Compliance with follow-up after cataract surgery in rural China.

Huang G, Crooms R, Chen Q, Congdon N, He M.

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17 Citations (Scopus)



To evaluate reasons for non-compliance with post-cataract surgical follow-up in rural China, and assess the impact of incentives on improving compliance.


Patients having undergone cataract surgery more than 3 months previously at cataract surgery training hospitals in Guangdong were invited by telephone and advertisements to a hospital-based study examination, with compensation for travel costs (US$7). Information on prior post-surgical follow up was collected by questionnaire at the hospital or by telephone. Logistic regression was used to assess predictors of post-operative attendance with or without compensation.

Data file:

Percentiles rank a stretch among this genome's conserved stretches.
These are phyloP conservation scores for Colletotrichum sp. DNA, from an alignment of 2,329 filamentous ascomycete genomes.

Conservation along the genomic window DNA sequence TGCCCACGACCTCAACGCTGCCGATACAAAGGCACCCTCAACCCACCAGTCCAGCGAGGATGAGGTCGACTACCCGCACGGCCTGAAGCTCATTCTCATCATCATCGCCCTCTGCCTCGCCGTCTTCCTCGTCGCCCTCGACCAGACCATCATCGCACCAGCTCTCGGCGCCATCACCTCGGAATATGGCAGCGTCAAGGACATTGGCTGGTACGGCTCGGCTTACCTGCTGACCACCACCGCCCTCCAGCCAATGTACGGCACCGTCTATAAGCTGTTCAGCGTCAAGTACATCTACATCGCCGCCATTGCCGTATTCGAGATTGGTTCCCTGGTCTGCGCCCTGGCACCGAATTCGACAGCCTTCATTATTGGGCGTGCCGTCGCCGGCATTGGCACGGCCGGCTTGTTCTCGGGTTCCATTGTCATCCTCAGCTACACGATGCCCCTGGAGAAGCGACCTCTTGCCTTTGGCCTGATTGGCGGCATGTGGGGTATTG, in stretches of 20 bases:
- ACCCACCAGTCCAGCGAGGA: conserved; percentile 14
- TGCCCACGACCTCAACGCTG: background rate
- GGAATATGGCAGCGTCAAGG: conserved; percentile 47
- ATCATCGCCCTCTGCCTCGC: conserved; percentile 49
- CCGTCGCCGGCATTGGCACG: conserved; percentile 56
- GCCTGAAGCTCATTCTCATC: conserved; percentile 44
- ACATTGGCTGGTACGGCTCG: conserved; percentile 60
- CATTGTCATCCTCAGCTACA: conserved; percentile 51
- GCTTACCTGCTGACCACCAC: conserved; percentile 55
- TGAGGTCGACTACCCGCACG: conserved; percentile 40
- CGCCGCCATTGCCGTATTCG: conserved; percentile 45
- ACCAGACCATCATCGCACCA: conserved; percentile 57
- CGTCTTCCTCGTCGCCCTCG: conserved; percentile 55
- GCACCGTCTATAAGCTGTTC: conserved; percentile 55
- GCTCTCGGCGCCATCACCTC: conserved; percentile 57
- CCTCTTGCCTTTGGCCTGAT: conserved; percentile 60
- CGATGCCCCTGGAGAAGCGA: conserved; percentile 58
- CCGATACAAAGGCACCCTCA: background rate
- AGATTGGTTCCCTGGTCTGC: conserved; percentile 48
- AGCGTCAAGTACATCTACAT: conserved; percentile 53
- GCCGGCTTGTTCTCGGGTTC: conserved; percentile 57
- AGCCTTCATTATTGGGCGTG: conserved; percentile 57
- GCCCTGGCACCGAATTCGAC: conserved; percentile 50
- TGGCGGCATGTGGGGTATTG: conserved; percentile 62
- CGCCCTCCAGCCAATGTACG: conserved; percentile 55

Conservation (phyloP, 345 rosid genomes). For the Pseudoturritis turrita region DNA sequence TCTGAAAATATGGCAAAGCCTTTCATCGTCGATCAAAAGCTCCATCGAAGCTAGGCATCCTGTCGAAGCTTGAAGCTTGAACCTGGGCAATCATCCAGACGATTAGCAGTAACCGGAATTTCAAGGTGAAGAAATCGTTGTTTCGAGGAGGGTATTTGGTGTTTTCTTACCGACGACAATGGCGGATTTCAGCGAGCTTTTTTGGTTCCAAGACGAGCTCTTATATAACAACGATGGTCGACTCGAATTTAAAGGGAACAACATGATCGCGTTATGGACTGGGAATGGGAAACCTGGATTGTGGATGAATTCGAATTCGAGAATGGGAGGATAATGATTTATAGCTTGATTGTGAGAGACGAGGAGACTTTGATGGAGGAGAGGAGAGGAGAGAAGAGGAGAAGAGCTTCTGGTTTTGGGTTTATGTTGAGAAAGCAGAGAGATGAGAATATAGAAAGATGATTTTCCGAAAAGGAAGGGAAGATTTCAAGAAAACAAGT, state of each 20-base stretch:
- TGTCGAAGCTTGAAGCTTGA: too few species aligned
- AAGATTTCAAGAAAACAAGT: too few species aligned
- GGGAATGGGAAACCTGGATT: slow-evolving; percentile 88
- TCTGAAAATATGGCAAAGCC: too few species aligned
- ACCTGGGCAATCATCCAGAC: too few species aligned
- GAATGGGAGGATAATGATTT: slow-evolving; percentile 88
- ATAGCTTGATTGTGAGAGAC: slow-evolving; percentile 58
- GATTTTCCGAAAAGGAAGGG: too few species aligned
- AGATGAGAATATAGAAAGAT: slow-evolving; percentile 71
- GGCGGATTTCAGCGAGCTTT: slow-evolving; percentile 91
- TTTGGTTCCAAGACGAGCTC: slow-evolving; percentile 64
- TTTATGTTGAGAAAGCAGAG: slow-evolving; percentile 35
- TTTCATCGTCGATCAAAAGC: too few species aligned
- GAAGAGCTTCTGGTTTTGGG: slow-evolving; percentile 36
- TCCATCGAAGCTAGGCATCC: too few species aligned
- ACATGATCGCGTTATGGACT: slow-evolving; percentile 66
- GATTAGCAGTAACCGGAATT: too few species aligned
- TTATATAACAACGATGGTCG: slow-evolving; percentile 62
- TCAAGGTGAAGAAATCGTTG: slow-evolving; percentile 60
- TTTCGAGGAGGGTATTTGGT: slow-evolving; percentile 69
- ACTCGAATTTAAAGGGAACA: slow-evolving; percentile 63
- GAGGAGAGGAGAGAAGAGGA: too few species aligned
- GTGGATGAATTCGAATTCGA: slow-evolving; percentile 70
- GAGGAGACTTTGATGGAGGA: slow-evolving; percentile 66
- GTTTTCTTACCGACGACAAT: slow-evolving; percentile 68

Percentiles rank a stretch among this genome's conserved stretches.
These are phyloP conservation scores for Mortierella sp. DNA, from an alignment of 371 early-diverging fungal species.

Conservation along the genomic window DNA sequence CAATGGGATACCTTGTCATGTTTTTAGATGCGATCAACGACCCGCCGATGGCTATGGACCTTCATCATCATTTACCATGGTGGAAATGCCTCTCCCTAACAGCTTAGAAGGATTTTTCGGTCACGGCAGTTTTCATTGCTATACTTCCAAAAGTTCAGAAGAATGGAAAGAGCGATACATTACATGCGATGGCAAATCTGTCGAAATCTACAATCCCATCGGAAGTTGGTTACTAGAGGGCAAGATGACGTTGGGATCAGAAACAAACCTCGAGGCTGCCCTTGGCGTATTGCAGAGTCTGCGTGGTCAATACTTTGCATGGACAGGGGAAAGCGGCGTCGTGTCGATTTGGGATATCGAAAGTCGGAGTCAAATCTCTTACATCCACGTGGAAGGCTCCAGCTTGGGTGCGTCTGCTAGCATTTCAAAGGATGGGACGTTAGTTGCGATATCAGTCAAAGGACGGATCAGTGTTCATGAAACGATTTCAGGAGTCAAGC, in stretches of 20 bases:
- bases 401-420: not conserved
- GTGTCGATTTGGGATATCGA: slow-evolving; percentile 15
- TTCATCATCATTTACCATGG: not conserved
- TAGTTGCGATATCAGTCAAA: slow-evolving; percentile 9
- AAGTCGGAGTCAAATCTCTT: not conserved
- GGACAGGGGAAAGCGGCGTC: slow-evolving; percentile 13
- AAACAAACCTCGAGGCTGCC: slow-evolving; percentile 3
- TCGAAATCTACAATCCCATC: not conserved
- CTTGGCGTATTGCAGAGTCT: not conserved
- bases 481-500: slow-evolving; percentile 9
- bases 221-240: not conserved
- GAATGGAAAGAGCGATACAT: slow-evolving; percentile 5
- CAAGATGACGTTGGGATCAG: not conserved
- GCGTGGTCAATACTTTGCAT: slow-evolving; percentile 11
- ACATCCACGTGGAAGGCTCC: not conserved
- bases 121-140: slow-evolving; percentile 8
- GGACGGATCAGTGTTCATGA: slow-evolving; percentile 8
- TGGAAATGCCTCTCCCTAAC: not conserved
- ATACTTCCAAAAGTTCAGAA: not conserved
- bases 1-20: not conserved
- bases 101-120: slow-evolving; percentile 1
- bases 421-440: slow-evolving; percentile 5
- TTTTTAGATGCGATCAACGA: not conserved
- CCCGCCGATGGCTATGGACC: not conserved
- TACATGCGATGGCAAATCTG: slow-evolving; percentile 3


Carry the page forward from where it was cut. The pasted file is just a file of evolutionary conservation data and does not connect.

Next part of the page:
Among 518 eligible patients, 426 (82.2%) underwent interviews and 342 (66.0%) attended the compensated study examination. Ninety nine participants (23.2%) reported previously returning for uncompensated follow-up ≥ 3 months post-operatively, and 225 (52.8%) had returned for any prior post-operative examination. Uncompensated follow-up at ≥ 3 months was associated with higher income (P = 0.037), and recalling instruction by a doctor to follow-up (P = 0.001), while age, gender, travel cost, and post-operative satisfaction and vision were not associated. Younger (P = 0.002) patients and those reporting being instructed to follow up (P = 0.008) were more likely to return for the compensated research examination. Among all interviewed subjects, only 170 (39.9%) reported knowing they were to return to hospital.


Modest compensation, advertisements and telephone contact can increase medium-term follow-up rates after cataract surgery by three-fold. Better communication of specific targets for follow-up may improve follow-up compliance.
Original languageEnglish
JournalOphthalmic Epidemiology
Publication statusPublished - 2012

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